History: RED HOUSE - Robin Hood

Unfortunately, since March 18th We have been closed under government restrictions put in place for pubs and restaurants, due to the Coronavirus lockdown.

We have been busy working behind the scenes to create a new hub for the community on our website.

As it is an important moment in the history of the modern world. We will look at the history of the pub. if you have any old pictures or media related to the pub, we would love to hear more from you. GET IN TOUCH


It has been said that the The Robin Hood was previously named `red house'

Smithfields location near the head of the

Solway, meant pack horses, cattle, pedlars, farm produce and homespun cloth would all pass on the drove roads through Kirklinton.

Smithfield lies on a Roman road which ran between the Roman stations of Castlesteads near Brampton and Netherby near Longtown. It is now the centre of population.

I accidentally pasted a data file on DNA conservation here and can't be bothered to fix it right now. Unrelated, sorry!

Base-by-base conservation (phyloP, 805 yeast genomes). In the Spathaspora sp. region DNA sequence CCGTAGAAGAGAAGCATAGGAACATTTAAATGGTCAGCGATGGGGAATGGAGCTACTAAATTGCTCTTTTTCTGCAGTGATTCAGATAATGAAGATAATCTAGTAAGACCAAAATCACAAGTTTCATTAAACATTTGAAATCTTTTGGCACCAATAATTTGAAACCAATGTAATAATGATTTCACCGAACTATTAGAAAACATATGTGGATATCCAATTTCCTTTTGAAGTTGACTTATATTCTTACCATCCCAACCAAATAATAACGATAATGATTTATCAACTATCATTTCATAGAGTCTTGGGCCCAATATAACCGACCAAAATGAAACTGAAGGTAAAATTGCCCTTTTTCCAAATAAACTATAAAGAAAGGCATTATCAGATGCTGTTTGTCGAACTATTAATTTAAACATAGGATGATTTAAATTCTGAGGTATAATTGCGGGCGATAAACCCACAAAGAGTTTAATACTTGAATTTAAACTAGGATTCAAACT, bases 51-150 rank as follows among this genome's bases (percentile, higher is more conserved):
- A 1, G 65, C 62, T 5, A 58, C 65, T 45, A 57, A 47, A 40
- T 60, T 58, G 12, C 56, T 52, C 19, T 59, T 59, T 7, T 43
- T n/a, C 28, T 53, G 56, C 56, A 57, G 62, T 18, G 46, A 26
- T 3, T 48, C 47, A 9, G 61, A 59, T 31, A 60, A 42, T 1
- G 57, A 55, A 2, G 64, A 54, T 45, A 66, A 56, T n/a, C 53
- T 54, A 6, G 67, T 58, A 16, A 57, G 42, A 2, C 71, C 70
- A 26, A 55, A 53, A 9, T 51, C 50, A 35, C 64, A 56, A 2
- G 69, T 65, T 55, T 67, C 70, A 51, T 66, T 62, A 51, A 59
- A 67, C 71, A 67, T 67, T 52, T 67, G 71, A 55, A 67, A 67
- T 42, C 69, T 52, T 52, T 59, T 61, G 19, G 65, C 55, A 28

The hamlet which grew around the crossroads was called Redhouse (there are four houses of that name today). There was an important market at Longtown where traders from Scotland crossed the river Esk and in Georgian times dealers came from there to meet drovers and farmers at Redhouse to strike good bargains. In former years the village was commercially important, as many as fifty carriers laden with butter, bacon and grain regularly passed through from Newcastle to Longtown and much of the produce was sold here. The place was given the name Little Smithfield after the famous London market, and is now officially called Smithfield.

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